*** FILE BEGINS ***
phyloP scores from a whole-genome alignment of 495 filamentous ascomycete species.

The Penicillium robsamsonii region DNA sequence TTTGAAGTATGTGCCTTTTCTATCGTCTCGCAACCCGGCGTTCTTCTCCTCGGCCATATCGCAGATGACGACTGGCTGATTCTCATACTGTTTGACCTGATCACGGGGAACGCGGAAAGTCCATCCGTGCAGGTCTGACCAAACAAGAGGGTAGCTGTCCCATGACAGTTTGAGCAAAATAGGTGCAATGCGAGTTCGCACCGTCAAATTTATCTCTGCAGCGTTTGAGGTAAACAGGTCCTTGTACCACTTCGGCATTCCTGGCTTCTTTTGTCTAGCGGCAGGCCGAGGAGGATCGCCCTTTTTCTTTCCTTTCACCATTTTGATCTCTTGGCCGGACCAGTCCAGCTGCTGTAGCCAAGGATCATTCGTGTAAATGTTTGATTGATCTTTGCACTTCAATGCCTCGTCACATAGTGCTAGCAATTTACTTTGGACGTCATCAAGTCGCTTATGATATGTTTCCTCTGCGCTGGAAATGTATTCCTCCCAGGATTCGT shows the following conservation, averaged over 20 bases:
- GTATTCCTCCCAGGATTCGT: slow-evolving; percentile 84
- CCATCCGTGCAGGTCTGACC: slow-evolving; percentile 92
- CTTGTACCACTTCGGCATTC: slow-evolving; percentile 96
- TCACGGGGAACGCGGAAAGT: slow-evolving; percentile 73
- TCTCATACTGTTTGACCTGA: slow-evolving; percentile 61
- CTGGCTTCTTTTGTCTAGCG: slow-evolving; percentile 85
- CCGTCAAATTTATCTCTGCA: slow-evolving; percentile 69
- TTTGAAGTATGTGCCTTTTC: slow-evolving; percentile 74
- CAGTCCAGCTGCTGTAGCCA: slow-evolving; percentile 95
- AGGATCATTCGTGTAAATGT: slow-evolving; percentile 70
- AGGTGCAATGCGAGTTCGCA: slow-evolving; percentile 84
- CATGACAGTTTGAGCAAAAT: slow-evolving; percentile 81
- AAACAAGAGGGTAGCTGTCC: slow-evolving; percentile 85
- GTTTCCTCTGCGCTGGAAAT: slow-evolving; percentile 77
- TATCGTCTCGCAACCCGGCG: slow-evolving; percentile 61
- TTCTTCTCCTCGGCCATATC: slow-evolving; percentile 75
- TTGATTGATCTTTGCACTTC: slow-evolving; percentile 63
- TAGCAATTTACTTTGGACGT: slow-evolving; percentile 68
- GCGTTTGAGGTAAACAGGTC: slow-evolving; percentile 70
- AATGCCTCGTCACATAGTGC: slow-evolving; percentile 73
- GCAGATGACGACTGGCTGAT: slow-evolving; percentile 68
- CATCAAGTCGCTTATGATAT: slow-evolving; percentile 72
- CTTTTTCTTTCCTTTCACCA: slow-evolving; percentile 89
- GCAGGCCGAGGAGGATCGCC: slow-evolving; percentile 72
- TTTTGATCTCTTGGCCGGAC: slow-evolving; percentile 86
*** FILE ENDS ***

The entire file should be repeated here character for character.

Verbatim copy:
phyloP scores from a whole-genome alignment of 495 filamentous ascomycete species.

The Penicillium robsamsonii region DNA sequence TTTGAAGTATGTGCCTTTTCTATCGTCTCGCAACCCGGCGTTCTTCTCCTCGGCCATATCGCAGATGACGACTGGCTGATTCTCATACTGTTTGACCTGATCACGGGGAACGCGGAAAGTCCATCCGTGCAGGTCTGACCAAACAAGAGGGTAGCTGTCCCATGACAGTTTGAGCAAAATAGGTGCAATGCGAGTTCGCACCGTCAAATTTATCTCTGCAGCGTTTGAGGTAAACAGGTCCTTGTACCACTTCGGCATTCCTGGCTTCTTTTGTCTAGCGGCAGGCCGAGGAGGATCGCCCTTTTTCTTTCCTTTCACCATTTTGATCTCTTGGCCGGACCAGTCCAGCTGCTGTAGCCAAGGATCATTCGTGTAAATGTTTGATTGATCTTTGCACTTCAATGCCTCGTCACATAGTGCTAGCAATTTACTTTGGACGTCATCAAGTCGCTTATGATATGTTTCCTCTGCGCTGGAAATGTATTCCTCCCAGGATTCGT shows the following conservation, averaged over 20 bases:
- GTATTCCTCCCAGGATTCGT: slow-evolving; percentile 84
- CCATCCGTGCAGGTCTGACC: slow-evolving; percentile 92
- CTTGTACCACTTCGGCATTC: slow-evolving; percentile 96
- TCACGGGGAACGCGGAAAGT: slow-evolving; percentile 73
- TCTCATACTGTTTGACCTGA: slow-evolving; percentile 61
- CTGGCTTCTTTTGTCTAGCG: slow-evolving; percentile 85
- CCGTCAAATTTATCTCTGCA: slow-evolving; percentile 69
- TTTGAAGTATGTGCCTTTTC: slow-evolving; percentile 74
- CAGTCCAGCTGCTGTAGCCA: slow-evolving; percentile 95
- AGGATCATTCGTGTAAATGT: slow-evolving; percentile 70
- AGGTGCAATGCGAGTTCGCA: slow-evolving; percentile 84
- CATGACAGTTTGAGCAAAAT: slow-evolving; percentile 81
- AAACAAGAGGGTAGCTGTCC: slow-evolving; percentile 85
- GTTTCCTCTGCGCTGGAAAT: slow-evolving; percentile 77
- TATCGTCTCGCAACCCGGCG: slow-evolving; percentile 61
- TTCTTCTCCTCGGCCATATC: slow-evolving; percentile 75
- TTGATTGATCTTTGCACTTC: slow-evolving; percentile 63
- TAGCAATTTACTTTGGACGT: slow-evolving; percentile 68
- GCGTTTGAGGTAAACAGGTC: slow-evolving; percentile 70
- AATGCCTCGTCACATAGTGC: slow-evolving; percentile 73
- GCAGATGACGACTGGCTGAT: slow-evolving; percentile 68
- CATCAAGTCGCTTATGATAT: slow-evolving; percentile 72
- CTTTTTCTTTCCTTTCACCA: slow-evolving; percentile 89
- GCAGGCCGAGGAGGATCGCC: slow-evolving; percentile 72
- TTTTGATCTCTTGGCCGGAC: slow-evolving; percentile 86